Marginal increase in house prices in November, Nationwide HPI reveals

House prices have seen a further increase in November, rising by 0.2% month-on-month, Nationwide has found.

The lender's house price index showed that November is the second consecutive month to see rises in house prices, after they increased by 0.9% in October, following a decrease of -0.8% in September.

Year-on-year, house prices have fallen -2%, with the average house price in the UK in November standing at £258,557.

Nationwide said that while house prices remain weak, it is the strongest outturn for nine months.

Chief economist at Nationwide, Robert Gardner, said: “While mortgage rates are unlikely to return to the lows prevailing in the aftermath of the pandemic, modestly lower borrowing costs, together with solid rates of income growth and weak/negative house price growth, should help underpin a modest rise in activity in the quarters ahead.

“Nevertheless, a rapid rebound still appears unlikely. Cost of living pressures are easing, with the rate of inflation now running below the rate of average wage growth, but consumer confidence remains weak, and surveyors continue to report subdued levels of new buyer enquiries.”

Gardner added that while markets are projecting that the next bank rate move will be down, there are still upward risks to interest rates.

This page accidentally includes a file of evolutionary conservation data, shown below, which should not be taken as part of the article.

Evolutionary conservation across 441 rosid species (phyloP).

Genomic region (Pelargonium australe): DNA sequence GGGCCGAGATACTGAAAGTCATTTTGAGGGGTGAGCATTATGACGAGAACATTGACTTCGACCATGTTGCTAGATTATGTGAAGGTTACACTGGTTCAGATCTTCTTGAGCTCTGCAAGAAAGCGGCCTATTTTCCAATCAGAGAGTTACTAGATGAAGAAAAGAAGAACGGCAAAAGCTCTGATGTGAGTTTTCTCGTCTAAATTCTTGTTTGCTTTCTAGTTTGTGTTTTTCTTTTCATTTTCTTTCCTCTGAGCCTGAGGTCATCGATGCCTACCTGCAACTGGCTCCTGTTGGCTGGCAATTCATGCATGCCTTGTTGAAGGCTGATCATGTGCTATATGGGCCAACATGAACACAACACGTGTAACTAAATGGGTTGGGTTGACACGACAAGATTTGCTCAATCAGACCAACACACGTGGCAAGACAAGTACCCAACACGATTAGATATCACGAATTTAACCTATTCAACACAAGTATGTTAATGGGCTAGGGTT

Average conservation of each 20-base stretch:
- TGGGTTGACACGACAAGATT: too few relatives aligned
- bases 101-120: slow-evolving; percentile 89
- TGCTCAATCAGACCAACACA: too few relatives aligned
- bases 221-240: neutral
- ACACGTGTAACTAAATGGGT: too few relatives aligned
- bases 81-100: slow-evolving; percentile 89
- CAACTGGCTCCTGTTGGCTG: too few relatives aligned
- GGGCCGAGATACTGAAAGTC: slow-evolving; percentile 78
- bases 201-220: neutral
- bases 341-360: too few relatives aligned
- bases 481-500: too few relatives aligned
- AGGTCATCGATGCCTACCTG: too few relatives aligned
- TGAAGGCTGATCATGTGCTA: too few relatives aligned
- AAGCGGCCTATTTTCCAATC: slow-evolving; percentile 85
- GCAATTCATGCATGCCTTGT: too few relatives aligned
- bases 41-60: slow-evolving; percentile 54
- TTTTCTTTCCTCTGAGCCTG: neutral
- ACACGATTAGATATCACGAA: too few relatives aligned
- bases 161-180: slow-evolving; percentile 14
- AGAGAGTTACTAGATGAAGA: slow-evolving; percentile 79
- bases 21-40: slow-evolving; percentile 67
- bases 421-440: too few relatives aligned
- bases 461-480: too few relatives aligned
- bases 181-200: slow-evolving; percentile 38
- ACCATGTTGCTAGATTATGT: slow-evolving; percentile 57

However, policymakers have warned it is too early to cut interest rate cuts.

Head of personal finance at Hargreaves Lansdown, Sarah Coles, added: "The slight easing in mortgage rates in recent months has meant a small pick-up in mortgage approvals for purchases on October, which could bring some relief in the coming months. But it’s not likely to be a turning point for the market, because approvals still remain well below pre-pandemic levels.

"As a result, the Office for Budget Responsibility expects things to get worse before they get better. Right now, we don’t have forced sellers in huge numbers, because the predominance of fixed rates mean remortgages are feeding higher rates into the market at glacial pace, and unemployment remains low.

"However, higher rates will keep coming through in the coming months and years. The average interest rate on existing mortgages was 2% in 2021, and according to the Bank of England it’s 3.2% today. The OBR expects it to hit to 5% by 2027 – so there’s still an awful lot of pain left to come. As a result, it thinks house prices will fall 4.7% in 2024."



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